Fallen Angels Themes

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Fallen Angels, by Walter Dean Myers, is a book portraying a young man named Richard Perry, who is only 17, which takes place in 1967 in Vietnam. After graduating high school and rendering the army a better choice than college, Perry leaves his mother and brother, Kenny, behind in New York. Upon his arrival, Perry meets a boy named Peewee who is also eager to see some action. However, when they are thrust into the Vietnam war, Perry quickly losses his naïve perspective. Through loss, new found friendship, and heroism, Perry spent one year of active duty struggling to survive in the midst of the Vietnam War. The most prominent theme in Fallen Angels is the “loss of innocence.” Before being drafted or voluntarily joining the army, many of the soldiers were barely 20 years old. For example, Peewee’s life goals were to drink wine from a corked bottle, make love to a foreign woman,…show more content…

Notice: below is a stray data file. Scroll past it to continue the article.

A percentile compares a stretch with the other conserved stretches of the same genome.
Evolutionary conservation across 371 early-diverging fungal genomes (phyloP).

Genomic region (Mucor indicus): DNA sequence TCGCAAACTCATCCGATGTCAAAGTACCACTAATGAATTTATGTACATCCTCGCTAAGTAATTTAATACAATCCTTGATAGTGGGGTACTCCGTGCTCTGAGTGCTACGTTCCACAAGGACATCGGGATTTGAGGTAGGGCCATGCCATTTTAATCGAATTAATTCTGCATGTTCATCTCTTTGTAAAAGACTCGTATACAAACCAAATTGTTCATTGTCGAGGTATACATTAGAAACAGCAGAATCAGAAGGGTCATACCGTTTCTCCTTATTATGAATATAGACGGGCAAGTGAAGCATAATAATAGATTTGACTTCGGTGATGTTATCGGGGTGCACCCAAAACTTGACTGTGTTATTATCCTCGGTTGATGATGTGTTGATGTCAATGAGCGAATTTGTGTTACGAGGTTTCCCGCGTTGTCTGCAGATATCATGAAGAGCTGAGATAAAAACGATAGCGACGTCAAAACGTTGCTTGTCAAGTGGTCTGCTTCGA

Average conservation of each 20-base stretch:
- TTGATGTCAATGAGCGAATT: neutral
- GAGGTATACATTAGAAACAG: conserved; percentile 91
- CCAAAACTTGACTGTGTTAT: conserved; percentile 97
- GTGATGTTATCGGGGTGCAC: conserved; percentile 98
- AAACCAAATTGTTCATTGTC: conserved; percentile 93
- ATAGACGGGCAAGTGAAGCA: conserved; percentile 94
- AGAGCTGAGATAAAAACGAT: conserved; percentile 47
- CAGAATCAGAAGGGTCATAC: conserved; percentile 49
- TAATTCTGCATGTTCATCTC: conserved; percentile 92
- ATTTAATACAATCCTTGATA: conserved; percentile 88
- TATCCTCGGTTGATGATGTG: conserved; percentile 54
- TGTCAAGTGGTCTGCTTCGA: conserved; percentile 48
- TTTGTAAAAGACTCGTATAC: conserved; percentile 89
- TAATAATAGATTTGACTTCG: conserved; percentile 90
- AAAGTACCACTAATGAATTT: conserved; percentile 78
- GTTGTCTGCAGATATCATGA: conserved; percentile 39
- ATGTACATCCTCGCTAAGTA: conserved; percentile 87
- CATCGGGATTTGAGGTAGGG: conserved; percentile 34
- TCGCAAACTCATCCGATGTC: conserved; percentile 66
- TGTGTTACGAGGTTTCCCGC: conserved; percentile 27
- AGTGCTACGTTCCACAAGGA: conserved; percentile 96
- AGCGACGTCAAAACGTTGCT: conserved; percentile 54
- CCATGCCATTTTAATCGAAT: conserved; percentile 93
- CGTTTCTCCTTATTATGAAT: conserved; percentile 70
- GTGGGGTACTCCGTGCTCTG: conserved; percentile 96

Friendship compels them to achieve incredible acts of bravery, such as running through fire to help a wounded soldier or stay behind to allow others to reach safety. Another example of the bond the soldiers shared was when they were told they either had to split up or go on harder missions as a whole. The squad chose to stay together because they were willing to face greater risks rather than smaller ones separately. Heroism is also a symbol presented in Fallen Angels. When Perry is given the option to return to the United States early because of his medical profile, he declines. Perry knew that without him, the squad would be one man short; therefore, he risked his life in order to protect his friends. Another man who displayed heroism was Lieutenant Carroll. A squad member named Brew described a firefight where Lieutenant Carroll risked his life to save the entire squad. He said, “When the chips were down, he put his ass on the line for the guys” (Myers
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